Institutional Approval 104,Informed Consent 105, Dispensing With Informed Consent 105 Informed Consent. and Minors 107 Passive Versus Active Consent 107,Deception 109. Debriefing 111,Coercion and Freedom to Decline Participation 113. Confidentiality Anonymity and the Concept of Privacy 114. Ethical Issues in Electronic Research 116,Informed Consent and Internet Research 116. Privacy and Internet Research 117,Debriefing and Internet Research 118.
Ethical Issues in Preparing the Research Report 118. Authorship 119,Writing the Research Report 119,Ethics of Animal Nonhuman Research 120. Safeguards in the Use of Animals 120,Animal Research Guidelines 121. I Justification of the Research 121,II Personnel 122. III Care and Housing of Animals 122,IV Acquisition of Animals 122. V Experimental Procedures 123,VI Field Research 124.
VII Educational Use of Animals 124,Summary 124,Key Terms and Concepts 126. Related Internet Sites 127,Practice Test 127,Challenge Exercises 128. P a r t III Foundations of Research 131, C h a pte r 5 Measuring Variables and Sampling 131. Introduction 132,Defining Measurement 132,A01 CHRI1252 12 SE FM indd 8 08 06 13 5 41 PM. Contents ix,Scales of Measurement 132,Nominal Scale 133.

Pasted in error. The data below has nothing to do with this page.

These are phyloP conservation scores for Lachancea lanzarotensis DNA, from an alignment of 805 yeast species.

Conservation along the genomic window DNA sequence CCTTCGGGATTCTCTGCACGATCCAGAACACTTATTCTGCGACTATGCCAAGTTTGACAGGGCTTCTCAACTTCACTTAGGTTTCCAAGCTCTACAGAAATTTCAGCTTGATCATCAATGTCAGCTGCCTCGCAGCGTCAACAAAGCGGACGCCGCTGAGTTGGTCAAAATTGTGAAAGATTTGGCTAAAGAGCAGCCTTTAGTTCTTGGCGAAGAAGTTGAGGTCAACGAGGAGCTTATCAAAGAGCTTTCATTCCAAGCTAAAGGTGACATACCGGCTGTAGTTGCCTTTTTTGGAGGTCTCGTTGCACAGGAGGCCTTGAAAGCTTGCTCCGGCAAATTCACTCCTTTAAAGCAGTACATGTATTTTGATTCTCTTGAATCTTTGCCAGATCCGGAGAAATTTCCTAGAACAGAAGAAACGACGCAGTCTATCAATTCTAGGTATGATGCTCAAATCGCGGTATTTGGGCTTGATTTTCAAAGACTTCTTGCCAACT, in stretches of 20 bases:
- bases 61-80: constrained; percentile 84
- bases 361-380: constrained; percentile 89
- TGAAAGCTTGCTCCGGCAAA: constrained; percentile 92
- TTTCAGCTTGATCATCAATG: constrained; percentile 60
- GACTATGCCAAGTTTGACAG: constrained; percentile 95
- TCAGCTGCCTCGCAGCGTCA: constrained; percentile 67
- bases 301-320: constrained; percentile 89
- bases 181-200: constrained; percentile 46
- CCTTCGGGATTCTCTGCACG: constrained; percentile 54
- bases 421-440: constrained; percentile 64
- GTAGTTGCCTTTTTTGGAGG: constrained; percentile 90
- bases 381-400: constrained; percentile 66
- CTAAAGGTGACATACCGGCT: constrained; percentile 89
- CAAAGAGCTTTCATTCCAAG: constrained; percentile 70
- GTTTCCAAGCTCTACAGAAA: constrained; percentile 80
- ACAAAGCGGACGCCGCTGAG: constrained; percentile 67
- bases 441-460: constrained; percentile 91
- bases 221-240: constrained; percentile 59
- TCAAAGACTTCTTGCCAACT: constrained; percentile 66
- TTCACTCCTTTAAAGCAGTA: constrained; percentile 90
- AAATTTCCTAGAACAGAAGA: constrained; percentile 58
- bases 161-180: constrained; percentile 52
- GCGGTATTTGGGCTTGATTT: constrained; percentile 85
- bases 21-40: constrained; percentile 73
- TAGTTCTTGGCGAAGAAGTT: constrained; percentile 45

Ordinal Scale 133,Interval Scale 133,Ratio Scale 134. Psychometric Properties of Good Measurement 134,Overview of Reliability and Validity 134. Reliability 135, Test Retest Reliability 135 Equivalent Forms Reliability 135 Internal. Consistency Reliability 135 Interrater Reliability 136. Validity 136, Validity Evidence Based on Content 138 Validity Evidence Based on Internal. Structure 138 Validity Evidence Based on Relations to Other Variables 139. Using Reliability and Validity Information 140,Sources of Information About Tests 141.